Welding means that the flanges can be fixed in place at both the top and the bottom. They are also easy to use and fit, making them very cheap.

      Socket weld flanges

      Socket weld flanges are generally used on small-sized pipes in high-pressure environments.

      To fix these flanges in place, the pipe is inserted into the socket until coming to the bushing or plug; the upper part is then lifted out slightly and welded. This means that the inside part of the pipe will remain perfectly smooth for the unobstructed circulation of gas or liquids.

      Welded neck flanges

      These are flanges fixed in place by welding the pipe to its neck, thereby transferring the flange stresses to the pipe and reducing the high-stress concentration at the bottom of the flange.  

      The main characteristic of this type of flange is its long cone-shaped neck, perfect for high-pressure applications.

      The interior diameter of the flange must be machined to ensure that it matches the internal diameter of the pipes.

      The conical centre of welded neck flanges transfers the pressure to the pipe, reinforcing it and providing the necessary strength to balance the lateral tilt.

      Lap joint flanges

      These flanges have the ability to swivel around the pipes and are often used with lapped pipes for simpler alignment with the holes and perfect coupling with the bolts.

      Once the lapped pipe has been welded onto the pipe, the flange continues to turn freely. However, this has no effect on the bolt alignment.

      These flanges are used in systems or applications requiring frequent dismantling, and when the pipes are in very hard materials.  

      They are generally made in steel, and their interior diameter is machined to ensure that it matches the collar.  

      Threaded flanges

      This type of flanges can only be used on threaded pipes and can be assembled with no need for welding.

      They are normally used with small-diameter, low-pressure pipes.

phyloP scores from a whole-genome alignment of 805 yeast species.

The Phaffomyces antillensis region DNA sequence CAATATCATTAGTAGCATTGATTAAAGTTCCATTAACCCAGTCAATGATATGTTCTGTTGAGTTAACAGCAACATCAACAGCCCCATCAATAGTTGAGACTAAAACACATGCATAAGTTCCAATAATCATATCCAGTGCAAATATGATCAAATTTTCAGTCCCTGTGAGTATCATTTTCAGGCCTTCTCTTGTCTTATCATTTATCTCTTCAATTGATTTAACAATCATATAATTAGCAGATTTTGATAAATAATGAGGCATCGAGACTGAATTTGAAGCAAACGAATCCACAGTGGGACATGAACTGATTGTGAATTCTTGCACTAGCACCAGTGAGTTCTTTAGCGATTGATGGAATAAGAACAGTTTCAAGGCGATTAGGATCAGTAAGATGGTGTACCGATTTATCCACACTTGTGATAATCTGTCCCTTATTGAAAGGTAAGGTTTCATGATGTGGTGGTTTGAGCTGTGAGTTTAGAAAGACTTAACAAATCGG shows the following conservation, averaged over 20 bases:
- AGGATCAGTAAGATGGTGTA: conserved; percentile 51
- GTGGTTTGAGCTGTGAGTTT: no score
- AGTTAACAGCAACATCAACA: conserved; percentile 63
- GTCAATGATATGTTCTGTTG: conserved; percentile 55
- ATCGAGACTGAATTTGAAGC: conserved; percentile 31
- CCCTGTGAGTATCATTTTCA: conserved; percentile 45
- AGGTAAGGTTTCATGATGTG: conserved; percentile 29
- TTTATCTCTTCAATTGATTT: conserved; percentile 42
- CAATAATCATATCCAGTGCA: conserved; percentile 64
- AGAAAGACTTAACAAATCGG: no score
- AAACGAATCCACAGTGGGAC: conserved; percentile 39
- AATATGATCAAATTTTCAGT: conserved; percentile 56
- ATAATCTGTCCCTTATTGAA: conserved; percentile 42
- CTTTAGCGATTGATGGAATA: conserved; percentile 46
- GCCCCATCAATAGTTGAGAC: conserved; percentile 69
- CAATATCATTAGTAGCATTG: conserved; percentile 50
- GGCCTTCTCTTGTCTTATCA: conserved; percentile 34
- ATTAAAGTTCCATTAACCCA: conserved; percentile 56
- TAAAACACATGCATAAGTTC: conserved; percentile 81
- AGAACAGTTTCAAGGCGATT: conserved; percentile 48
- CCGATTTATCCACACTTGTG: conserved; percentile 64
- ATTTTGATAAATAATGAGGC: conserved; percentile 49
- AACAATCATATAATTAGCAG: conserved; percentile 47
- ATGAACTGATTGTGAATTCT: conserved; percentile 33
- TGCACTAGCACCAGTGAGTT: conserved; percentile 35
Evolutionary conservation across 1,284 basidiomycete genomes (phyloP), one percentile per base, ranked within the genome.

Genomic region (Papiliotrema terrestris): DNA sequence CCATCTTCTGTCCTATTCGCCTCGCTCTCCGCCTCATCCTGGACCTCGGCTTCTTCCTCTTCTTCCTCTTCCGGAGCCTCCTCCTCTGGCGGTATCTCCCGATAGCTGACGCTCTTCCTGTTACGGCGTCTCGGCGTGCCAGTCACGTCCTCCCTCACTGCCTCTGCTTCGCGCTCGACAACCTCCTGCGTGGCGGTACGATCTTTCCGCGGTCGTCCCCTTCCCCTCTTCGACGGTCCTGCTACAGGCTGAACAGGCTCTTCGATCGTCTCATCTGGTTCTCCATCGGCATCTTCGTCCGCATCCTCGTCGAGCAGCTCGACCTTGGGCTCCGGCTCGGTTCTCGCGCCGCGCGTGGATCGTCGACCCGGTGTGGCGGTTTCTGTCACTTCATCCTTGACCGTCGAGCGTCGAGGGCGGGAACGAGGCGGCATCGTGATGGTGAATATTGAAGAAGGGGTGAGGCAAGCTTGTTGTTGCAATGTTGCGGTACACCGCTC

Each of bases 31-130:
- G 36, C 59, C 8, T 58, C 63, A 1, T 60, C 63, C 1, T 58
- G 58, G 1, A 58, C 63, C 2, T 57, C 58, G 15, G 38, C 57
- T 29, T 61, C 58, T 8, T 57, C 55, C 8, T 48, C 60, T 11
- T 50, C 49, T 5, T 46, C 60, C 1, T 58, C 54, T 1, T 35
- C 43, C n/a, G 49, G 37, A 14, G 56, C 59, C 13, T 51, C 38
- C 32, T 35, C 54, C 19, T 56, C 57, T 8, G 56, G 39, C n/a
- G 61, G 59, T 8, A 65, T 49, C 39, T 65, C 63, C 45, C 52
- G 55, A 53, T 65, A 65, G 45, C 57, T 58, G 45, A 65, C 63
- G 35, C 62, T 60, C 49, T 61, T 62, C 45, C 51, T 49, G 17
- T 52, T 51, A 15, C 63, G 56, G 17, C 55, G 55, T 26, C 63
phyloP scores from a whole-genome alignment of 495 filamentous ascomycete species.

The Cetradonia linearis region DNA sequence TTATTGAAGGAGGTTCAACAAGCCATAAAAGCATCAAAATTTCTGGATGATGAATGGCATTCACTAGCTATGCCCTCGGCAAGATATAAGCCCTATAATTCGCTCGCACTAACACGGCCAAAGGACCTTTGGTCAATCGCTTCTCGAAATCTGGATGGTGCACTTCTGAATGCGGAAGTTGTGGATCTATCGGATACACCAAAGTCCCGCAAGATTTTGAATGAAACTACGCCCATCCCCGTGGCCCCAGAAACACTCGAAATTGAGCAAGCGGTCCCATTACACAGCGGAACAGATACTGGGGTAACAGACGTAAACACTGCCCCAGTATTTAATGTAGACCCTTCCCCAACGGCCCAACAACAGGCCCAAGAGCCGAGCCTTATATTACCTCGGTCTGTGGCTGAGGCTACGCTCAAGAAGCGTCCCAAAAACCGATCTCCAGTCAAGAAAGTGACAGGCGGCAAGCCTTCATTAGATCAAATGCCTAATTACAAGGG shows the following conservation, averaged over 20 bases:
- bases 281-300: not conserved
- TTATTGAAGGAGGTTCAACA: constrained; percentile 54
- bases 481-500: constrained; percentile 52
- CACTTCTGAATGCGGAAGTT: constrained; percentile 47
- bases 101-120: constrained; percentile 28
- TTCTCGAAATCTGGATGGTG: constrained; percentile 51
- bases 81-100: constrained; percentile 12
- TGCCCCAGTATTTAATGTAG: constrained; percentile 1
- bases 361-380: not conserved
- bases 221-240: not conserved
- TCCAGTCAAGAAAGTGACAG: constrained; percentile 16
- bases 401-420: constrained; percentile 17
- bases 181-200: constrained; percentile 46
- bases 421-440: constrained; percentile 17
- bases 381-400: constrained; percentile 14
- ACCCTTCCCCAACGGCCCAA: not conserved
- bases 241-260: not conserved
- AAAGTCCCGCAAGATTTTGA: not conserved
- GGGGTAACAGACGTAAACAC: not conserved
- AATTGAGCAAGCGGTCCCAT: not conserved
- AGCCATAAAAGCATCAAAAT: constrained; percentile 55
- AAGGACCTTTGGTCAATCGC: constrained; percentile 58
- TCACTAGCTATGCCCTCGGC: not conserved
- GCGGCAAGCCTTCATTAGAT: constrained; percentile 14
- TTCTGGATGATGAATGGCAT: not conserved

Blind flanges

      Blind flanges are round plates with no centre holes used to seal off pipe ends, pressure tanks and valves. They are ideal for use on any size of standard pipe.

      They are also used to check the pressure of liquid or gas in tubes or tanks, as well as enabling easy access to pipe interiors when required for repair. They are preferentially used for high pressure applications.

      Types of flange faces

      Flat face flanges

      Flat face flanges have a contact surface on the same plane as the bolt frame.

      Note that it is impossible for flat face flanges to couple with one another, as can however be achieved with raised face flanges.

      Raised face flanges

      Raised face flanges are frequently used in treatment plants and are easy to identify.

      They get their name from the fact that the gasket surface is raised with respect to the bolt face.

      These flanges enable the use of a high number of different joints. Their function is to concentrate more pressure in a smaller gasket area, increasing the ability of the joint to contain fluids.

      RTJ flanges

      RTJ flanges are typically used at high pressure (Class 600 or over and/or at temperatures higher than 427ºC).

      They have a machined ring groove into which a steel gasket is inserted. The metal joint compresses when the bolts are torqued, so that the metal seal is compressed between the two flanges, deforming and creating direct contact between the metals.    

      RTJ flanges can come with a raised face with a machined neck; however, said face has no effect on its overall sealing capacity.

      Tongue and groove flanges